Friday, November 29, 2013

Assault of the Garruloids

One step forward, eight steps back: that seems to be a trend in 21st Century narrative prose.

As an example, here's a passage (altered slightly) from a book that I will never buy:

We were in the kitchen trying to find a new way to cook rutabagas when Janie burst through the ceiling. We spent a lot of time doing that --

Bursting through ceilings?

-- working together in the kitchen of the ski lodge; in groups, laughing and sharing tea, or alone, staring at pots that never boiled, trying to find a purpose in life, trying to find the garlic butter. I was usually alone. I had been an only child, and my early years were bitter. I always thought that my parents blamed me for their inability to have any other children, and so, instead of enjoying my childhood, instead of playing with doll parts and setting fire to cockroaches, I spent those years feeling a terrible sense of guilt as my parents longed for a larger family. It's a cliche, I know, and pointless in the context of my tale, but I'm being paid by the word, and readers tend to skim a lot these days. Who can blame them? I certainly can't. Even when I read my own stories, I skim a lot. It saves time and it keeps me sane.

Janie fell to the floor and lay there in a heap.

Back in the 20th Century (that age of dinosaurs), most writers would have maintained narrative tension by focusing on what happens when someone bursts through a ceiling. What's more, to keep the story in motion, they would have provided these childhood background details in passing.

But steady pacing and economy seem out of fashion, these days.

Saturday, November 23, 2013

Brutality and Poetry

Les Yeux sans visage. Georges Franju, 1960.

There can be a fascinating conflict in horror between confrontation and comfort.

I suspect that many people find reassurance in the rituals of horror; they know that Dracula will be forced back into his tomb by daylight or by cross; they know that Cthulhu will fail to destroy the world because "the stars are not right;" they know that an exorcist will clean up all the cold pea soup. Everything strange, every threat, will become familiar and predictable and pleasingly bland.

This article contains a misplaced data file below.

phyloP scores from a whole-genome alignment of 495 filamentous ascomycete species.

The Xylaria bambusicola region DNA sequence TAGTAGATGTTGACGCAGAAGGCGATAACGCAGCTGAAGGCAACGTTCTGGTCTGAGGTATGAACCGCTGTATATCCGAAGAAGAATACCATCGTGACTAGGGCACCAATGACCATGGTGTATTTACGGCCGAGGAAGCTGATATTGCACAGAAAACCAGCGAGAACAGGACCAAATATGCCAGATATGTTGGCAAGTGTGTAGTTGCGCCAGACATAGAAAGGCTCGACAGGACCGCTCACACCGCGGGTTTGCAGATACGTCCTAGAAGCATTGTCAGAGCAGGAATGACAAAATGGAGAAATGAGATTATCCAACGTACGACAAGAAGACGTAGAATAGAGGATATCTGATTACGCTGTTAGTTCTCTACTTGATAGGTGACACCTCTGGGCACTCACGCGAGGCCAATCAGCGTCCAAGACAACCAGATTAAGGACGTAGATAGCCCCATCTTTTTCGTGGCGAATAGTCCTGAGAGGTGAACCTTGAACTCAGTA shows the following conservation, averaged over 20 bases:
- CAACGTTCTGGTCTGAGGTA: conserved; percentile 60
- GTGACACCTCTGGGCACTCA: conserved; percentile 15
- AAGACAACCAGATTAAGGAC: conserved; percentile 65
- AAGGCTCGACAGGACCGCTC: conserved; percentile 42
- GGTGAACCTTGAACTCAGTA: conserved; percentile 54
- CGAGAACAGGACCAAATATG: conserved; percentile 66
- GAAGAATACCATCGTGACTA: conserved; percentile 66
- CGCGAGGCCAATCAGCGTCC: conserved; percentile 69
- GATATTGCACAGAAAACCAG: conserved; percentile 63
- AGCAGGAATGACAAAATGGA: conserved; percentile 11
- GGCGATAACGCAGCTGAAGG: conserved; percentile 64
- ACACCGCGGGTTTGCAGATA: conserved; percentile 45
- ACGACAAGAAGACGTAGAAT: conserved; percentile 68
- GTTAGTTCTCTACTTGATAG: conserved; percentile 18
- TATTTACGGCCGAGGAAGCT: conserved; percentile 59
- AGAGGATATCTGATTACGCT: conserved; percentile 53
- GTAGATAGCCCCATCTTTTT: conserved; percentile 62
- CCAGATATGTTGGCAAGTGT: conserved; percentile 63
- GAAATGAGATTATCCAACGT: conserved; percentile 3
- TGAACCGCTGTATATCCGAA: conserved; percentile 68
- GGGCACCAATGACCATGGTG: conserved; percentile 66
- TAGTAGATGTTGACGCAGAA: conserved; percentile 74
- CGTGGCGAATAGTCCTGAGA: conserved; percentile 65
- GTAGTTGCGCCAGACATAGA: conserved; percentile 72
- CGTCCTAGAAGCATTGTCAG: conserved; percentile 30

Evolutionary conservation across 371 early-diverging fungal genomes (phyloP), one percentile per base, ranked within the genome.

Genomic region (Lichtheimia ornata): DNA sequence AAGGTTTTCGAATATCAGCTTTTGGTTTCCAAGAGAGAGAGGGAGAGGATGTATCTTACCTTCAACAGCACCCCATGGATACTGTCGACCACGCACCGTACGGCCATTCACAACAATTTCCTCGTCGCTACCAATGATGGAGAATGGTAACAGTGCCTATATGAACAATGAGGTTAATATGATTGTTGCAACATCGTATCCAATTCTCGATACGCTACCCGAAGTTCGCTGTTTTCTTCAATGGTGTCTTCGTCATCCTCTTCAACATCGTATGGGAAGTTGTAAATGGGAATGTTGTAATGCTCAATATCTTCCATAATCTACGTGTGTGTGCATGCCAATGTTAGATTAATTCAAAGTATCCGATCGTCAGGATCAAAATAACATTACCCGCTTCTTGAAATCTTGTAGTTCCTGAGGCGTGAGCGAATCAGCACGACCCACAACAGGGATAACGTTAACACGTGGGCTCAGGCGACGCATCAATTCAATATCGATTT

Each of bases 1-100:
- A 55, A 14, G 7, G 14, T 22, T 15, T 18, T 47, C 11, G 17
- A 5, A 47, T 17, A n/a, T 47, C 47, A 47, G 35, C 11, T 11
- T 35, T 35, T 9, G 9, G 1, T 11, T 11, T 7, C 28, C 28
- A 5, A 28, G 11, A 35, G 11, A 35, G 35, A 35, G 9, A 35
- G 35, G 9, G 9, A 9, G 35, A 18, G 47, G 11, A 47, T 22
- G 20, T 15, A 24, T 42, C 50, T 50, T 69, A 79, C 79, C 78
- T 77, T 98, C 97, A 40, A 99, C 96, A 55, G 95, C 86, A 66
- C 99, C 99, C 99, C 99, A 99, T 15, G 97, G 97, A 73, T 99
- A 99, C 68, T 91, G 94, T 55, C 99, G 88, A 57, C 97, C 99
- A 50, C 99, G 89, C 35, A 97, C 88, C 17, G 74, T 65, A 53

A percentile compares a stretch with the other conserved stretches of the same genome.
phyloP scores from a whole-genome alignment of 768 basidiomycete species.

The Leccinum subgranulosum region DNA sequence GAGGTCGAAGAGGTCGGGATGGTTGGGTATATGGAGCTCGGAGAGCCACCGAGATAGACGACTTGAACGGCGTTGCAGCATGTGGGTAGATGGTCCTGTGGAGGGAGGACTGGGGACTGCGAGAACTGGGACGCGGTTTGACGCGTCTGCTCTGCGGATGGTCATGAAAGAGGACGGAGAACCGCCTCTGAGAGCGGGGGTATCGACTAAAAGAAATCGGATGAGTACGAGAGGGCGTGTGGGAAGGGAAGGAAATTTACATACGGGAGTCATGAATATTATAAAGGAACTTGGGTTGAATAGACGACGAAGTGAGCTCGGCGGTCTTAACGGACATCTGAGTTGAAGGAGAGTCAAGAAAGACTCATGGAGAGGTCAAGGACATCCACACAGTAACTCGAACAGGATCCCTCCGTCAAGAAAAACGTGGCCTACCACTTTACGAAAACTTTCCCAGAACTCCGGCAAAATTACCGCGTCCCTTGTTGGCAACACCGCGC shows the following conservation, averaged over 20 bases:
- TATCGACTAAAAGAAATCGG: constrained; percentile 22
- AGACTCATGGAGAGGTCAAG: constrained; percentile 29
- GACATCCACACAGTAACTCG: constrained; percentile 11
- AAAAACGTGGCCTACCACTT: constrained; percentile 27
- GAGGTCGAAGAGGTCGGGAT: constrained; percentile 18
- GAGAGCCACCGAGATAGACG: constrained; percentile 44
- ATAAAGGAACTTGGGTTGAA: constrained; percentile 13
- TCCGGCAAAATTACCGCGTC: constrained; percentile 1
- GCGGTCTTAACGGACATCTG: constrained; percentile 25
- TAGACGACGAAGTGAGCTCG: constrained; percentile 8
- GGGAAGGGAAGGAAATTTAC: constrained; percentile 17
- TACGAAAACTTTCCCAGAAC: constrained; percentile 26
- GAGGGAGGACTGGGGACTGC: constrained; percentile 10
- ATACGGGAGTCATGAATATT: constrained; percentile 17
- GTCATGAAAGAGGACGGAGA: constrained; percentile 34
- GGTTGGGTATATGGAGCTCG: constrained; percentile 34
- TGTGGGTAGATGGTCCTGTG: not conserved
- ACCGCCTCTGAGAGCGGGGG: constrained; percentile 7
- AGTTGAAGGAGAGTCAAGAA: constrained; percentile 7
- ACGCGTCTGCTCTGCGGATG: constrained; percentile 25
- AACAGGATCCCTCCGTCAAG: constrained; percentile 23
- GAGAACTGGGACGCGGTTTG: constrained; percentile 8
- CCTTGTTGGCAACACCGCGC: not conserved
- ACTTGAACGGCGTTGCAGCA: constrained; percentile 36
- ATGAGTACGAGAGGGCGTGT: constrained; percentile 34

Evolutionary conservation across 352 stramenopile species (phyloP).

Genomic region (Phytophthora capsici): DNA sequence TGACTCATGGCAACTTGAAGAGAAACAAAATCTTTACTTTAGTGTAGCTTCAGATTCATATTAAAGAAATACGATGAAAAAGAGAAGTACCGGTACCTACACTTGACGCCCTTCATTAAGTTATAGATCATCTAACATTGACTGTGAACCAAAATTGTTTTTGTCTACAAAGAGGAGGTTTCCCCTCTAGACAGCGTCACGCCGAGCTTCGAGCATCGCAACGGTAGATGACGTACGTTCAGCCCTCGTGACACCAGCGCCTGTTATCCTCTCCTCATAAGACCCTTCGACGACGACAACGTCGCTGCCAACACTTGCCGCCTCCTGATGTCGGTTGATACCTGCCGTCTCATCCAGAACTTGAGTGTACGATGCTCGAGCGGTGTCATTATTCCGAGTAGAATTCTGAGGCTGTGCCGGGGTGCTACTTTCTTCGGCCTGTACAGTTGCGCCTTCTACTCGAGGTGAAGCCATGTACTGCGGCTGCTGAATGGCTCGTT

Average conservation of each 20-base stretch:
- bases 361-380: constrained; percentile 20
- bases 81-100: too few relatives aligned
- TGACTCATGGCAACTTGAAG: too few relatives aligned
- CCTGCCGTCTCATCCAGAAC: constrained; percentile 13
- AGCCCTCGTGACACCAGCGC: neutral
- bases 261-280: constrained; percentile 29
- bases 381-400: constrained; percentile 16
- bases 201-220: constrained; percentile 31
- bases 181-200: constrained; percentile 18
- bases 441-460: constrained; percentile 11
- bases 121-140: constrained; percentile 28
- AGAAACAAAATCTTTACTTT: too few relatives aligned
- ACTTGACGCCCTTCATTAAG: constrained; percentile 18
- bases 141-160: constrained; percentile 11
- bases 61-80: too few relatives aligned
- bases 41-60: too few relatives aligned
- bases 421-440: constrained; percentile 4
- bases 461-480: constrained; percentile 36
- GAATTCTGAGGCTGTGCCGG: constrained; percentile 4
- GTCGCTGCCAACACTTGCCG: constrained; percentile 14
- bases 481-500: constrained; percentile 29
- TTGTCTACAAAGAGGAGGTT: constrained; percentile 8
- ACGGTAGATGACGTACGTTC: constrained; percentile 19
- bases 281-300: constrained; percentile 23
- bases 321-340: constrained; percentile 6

Yet horror can also confront our fears and preserve their power. No cross, no stars, no cleaned-up soup; instead, the abyss. The grave. The darkness at the end of all things.

Comfortable horror wins fan clubs and imitators, but confrontational horror tends to be distrusted. We never see long lines of people eager to buy tickets for Shame or Seconds or Eyes Without A Face.

Eyes (Les Yeux sans visage) is an interesting hybrid. The elements are familiar: isolated house, mad surgeon, terrible experiments, a ghost -- all very comforting. Yet the house is a modern medical clinic, the surgeon is torn between parental guilt and a doctor's drive to dominate everyone and everything around him, the experiments are the sort that you can read about in medical journals, the ghost is a deeply sad woman who has lost everything she loves.

The plot, as well, might seem familiar, but here again, the standards never quite match our expectations. The police are active, alert, intelligent, and useless. The grieving fiance does everything a sane and loving person would do, but achieves nothing. There is human retribution and punishment, but always, lurking in the background, the cold stare of the abyss.

In the end, this brave and beautiful film, with its brutality and poetry, leads us into the dark and lets us go. It will never be popular, but it is unforgettable.

Tuesday, November 12, 2013

Angry readers please apply

Damon Knight: Science fiction means what we point to when we say it.

Some readers (not to mention writers, editors and publishers) may be unpleasantly surprised by the pugnacious tone of the reviews that follow. I won’t apologize -- not very often, anyhow -- but I will explain. As a critic, I operate under certain basic assumptions, all eccentric, to wit:

1. That the term 'science fiction' is a misnomer, that trying to get two enthusiasts to agree on a definition of it leads only to bloody knuckles; that better labels have been devised (Heinlein’s suggestion, 'speculative fiction,' is the best, I think), but that we’re stuck with this one; and that it will do us no particular harm if we remember that, like 'The Saturday Evening Post,' it means what we point to when we say it.

2. That a publisher’s jacket blurb and a book review are two different things, and should be composed accordingly.

3. That science fiction is a field of literature worth taking seriously, and that ordinary critical standards can be meaningfully applied to it: e.g., originality, sincerity, style, construction, logic, coherence, sanity, garden-variety grammar.

4. That a bad book hurts science fiction more than ten bad notices.

The publishers disclaim all responsibility; angry readers please apply to me.

-- Damon Knight, In Search of Wonder, 1956.

Sunday, November 3, 2013

Peter Tennant's List

Once again, a story of mine has been listed by Black Static reviewer Peter Tennant as one of his favourite horror stories of 2013 (so far).

Other stories listed are by the brilliant M. John Harrison (whose collection, The Machine in Shaft Ten, was for me a highpoint of the 1970s), along with John Langan, Nina Allan, Anne-Sylvie Salzman, John Howard, Steve Rasnic Tem, Conrad Williams, Daniel Mills, D. P. Watt, Terry Grimwood, Joseph D’Lacey, Jason A. Wyckoff, Anne Michaud, Livia Llewellyn, and Elizabeth Stott.